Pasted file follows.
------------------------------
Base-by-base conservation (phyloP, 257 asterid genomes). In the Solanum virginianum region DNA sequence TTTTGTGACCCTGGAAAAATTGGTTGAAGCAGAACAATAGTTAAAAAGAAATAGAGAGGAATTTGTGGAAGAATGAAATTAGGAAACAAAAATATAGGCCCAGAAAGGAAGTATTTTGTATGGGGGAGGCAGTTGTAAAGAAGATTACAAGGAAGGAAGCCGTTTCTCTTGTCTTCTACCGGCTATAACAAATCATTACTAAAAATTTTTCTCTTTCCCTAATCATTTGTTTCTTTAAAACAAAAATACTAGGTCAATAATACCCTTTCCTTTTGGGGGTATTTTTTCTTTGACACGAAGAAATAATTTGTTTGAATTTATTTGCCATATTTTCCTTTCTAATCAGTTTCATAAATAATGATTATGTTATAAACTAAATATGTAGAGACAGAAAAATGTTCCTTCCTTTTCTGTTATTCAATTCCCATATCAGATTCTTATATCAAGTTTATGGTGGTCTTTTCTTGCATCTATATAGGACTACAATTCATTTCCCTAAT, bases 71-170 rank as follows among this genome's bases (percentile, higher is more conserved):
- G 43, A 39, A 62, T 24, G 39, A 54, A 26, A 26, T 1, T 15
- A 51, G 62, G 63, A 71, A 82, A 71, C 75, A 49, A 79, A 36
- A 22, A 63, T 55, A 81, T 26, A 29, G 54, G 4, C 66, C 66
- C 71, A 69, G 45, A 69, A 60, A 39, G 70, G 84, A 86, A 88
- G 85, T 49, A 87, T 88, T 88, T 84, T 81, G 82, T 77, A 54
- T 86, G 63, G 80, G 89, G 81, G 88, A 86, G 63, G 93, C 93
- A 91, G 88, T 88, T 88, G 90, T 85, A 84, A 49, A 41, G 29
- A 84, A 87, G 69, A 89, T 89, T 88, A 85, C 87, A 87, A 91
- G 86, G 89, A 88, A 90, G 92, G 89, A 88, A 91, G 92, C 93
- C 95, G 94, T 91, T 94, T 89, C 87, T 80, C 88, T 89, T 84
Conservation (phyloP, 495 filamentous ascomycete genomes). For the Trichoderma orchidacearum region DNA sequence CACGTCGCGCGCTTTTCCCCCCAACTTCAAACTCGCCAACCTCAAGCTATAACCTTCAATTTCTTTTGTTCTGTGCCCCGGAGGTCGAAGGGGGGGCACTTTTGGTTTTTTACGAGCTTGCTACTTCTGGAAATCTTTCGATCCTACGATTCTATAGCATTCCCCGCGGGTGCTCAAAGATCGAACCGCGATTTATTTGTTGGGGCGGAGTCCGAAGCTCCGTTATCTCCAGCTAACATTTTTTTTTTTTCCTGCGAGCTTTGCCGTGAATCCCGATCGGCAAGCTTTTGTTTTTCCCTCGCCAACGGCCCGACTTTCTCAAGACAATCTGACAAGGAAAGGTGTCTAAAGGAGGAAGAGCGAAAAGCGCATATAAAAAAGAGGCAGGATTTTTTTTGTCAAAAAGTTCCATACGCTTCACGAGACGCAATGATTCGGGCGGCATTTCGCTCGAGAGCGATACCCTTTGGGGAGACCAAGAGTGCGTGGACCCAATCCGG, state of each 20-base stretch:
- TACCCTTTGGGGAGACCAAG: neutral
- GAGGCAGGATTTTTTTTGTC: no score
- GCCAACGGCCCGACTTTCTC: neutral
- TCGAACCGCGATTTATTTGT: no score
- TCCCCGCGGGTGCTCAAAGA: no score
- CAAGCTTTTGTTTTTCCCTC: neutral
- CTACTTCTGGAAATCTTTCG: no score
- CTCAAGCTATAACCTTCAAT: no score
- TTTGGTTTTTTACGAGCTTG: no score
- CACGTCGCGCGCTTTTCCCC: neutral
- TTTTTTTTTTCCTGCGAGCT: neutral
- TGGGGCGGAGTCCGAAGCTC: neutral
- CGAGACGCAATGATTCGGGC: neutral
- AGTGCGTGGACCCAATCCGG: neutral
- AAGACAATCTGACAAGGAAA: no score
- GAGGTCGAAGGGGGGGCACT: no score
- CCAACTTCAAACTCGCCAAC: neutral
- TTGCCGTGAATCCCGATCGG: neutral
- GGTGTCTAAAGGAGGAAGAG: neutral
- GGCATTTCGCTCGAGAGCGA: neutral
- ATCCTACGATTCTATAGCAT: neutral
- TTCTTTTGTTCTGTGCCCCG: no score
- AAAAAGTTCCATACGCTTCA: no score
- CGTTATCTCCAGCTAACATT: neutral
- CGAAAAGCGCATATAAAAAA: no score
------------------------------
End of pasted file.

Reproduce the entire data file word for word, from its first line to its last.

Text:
Base-by-base conservation (phyloP, 257 asterid genomes). In the Solanum virginianum region DNA sequence TTTTGTGACCCTGGAAAAATTGGTTGAAGCAGAACAATAGTTAAAAAGAAATAGAGAGGAATTTGTGGAAGAATGAAATTAGGAAACAAAAATATAGGCCCAGAAAGGAAGTATTTTGTATGGGGGAGGCAGTTGTAAAGAAGATTACAAGGAAGGAAGCCGTTTCTCTTGTCTTCTACCGGCTATAACAAATCATTACTAAAAATTTTTCTCTTTCCCTAATCATTTGTTTCTTTAAAACAAAAATACTAGGTCAATAATACCCTTTCCTTTTGGGGGTATTTTTTCTTTGACACGAAGAAATAATTTGTTTGAATTTATTTGCCATATTTTCCTTTCTAATCAGTTTCATAAATAATGATTATGTTATAAACTAAATATGTAGAGACAGAAAAATGTTCCTTCCTTTTCTGTTATTCAATTCCCATATCAGATTCTTATATCAAGTTTATGGTGGTCTTTTCTTGCATCTATATAGGACTACAATTCATTTCCCTAAT, bases 71-170 rank as follows among this genome's bases (percentile, higher is more conserved):
- G 43, A 39, A 62, T 24, G 39, A 54, A 26, A 26, T 1, T 15
- A 51, G 62, G 63, A 71, A 82, A 71, C 75, A 49, A 79, A 36
- A 22, A 63, T 55, A 81, T 26, A 29, G 54, G 4, C 66, C 66
- C 71, A 69, G 45, A 69, A 60, A 39, G 70, G 84, A 86, A 88
- G 85, T 49, A 87, T 88, T 88, T 84, T 81, G 82, T 77, A 54
- T 86, G 63, G 80, G 89, G 81, G 88, A 86, G 63, G 93, C 93
- A 91, G 88, T 88, T 88, G 90, T 85, A 84, A 49, A 41, G 29
- A 84, A 87, G 69, A 89, T 89, T 88, A 85, C 87, A 87, A 91
- G 86, G 89, A 88, A 90, G 92, G 89, A 88, A 91, G 92, C 93
- C 95, G 94, T 91, T 94, T 89, C 87, T 80, C 88, T 89, T 84
Conservation (phyloP, 495 filamentous ascomycete genomes). For the Trichoderma orchidacearum region DNA sequence CACGTCGCGCGCTTTTCCCCCCAACTTCAAACTCGCCAACCTCAAGCTATAACCTTCAATTTCTTTTGTTCTGTGCCCCGGAGGTCGAAGGGGGGGCACTTTTGGTTTTTTACGAGCTTGCTACTTCTGGAAATCTTTCGATCCTACGATTCTATAGCATTCCCCGCGGGTGCTCAAAGATCGAACCGCGATTTATTTGTTGGGGCGGAGTCCGAAGCTCCGTTATCTCCAGCTAACATTTTTTTTTTTTCCTGCGAGCTTTGCCGTGAATCCCGATCGGCAAGCTTTTGTTTTTCCCTCGCCAACGGCCCGACTTTCTCAAGACAATCTGACAAGGAAAGGTGTCTAAAGGAGGAAGAGCGAAAAGCGCATATAAAAAAGAGGCAGGATTTTTTTTGTCAAAAAGTTCCATACGCTTCACGAGACGCAATGATTCGGGCGGCATTTCGCTCGAGAGCGATACCCTTTGGGGAGACCAAGAGTGCGTGGACCCAATCCGG, state of each 20-base stretch:
- TACCCTTTGGGGAGACCAAG: neutral
- GAGGCAGGATTTTTTTTGTC: no score
- GCCAACGGCCCGACTTTCTC: neutral
- TCGAACCGCGATTTATTTGT: no score
- TCCCCGCGGGTGCTCAAAGA: no score
- CAAGCTTTTGTTTTTCCCTC: neutral
- CTACTTCTGGAAATCTTTCG: no score
- CTCAAGCTATAACCTTCAAT: no score
- TTTGGTTTTTTACGAGCTTG: no score
- CACGTCGCGCGCTTTTCCCC: neutral
- TTTTTTTTTTCCTGCGAGCT: neutral
- TGGGGCGGAGTCCGAAGCTC: neutral
- CGAGACGCAATGATTCGGGC: neutral
- AGTGCGTGGACCCAATCCGG: neutral
- AAGACAATCTGACAAGGAAA: no score
- GAGGTCGAAGGGGGGGCACT: no score
- CCAACTTCAAACTCGCCAAC: neutral
- TTGCCGTGAATCCCGATCGG: neutral
- GGTGTCTAAAGGAGGAAGAG: neutral
- GGCATTTCGCTCGAGAGCGA: neutral
- ATCCTACGATTCTATAGCAT: neutral
- TTCTTTTGTTCTGTGCCCCG: no score
- AAAAAGTTCCATACGCTTCA: no score
- CGTTATCTCCAGCTAACATT: neutral
- CGAAAAGCGCATATAAAAAA: no score